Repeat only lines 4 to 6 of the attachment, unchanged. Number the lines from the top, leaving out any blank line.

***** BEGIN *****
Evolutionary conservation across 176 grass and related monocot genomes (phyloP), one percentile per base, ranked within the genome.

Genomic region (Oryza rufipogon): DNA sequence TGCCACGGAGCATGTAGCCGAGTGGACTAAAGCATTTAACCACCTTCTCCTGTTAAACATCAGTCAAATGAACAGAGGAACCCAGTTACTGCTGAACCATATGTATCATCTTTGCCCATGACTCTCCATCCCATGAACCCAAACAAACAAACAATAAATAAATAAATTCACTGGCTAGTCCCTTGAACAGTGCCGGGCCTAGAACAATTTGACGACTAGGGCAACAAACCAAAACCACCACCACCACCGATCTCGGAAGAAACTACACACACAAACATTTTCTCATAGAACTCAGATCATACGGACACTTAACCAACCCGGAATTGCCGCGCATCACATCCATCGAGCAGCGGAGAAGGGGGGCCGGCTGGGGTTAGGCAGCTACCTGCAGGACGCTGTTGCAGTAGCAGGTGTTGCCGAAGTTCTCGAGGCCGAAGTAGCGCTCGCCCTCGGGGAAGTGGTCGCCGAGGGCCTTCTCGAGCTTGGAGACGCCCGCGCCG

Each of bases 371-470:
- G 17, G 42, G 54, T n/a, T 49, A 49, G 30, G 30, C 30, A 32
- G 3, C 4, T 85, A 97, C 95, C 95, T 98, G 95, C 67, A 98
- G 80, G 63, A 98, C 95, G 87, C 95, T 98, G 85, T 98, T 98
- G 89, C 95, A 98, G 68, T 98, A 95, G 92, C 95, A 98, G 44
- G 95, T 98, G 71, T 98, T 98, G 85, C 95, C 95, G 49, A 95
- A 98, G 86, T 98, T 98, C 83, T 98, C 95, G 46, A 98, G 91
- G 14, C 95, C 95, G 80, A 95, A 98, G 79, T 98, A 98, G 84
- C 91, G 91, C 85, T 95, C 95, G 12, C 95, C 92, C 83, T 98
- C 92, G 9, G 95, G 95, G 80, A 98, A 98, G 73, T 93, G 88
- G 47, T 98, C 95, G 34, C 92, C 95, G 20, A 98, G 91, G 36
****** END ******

- G 17, G 42, G 54, T n/a, T 49, A 49, G 30, G 30, C 30, A 32
- G 3, C 4, T 85, A 97, C 95, C 95, T 98, G 95, C 67, A 98
- G 80, G 63, A 98, C 95, G 87, C 95, T 98, G 85, T 98, T 98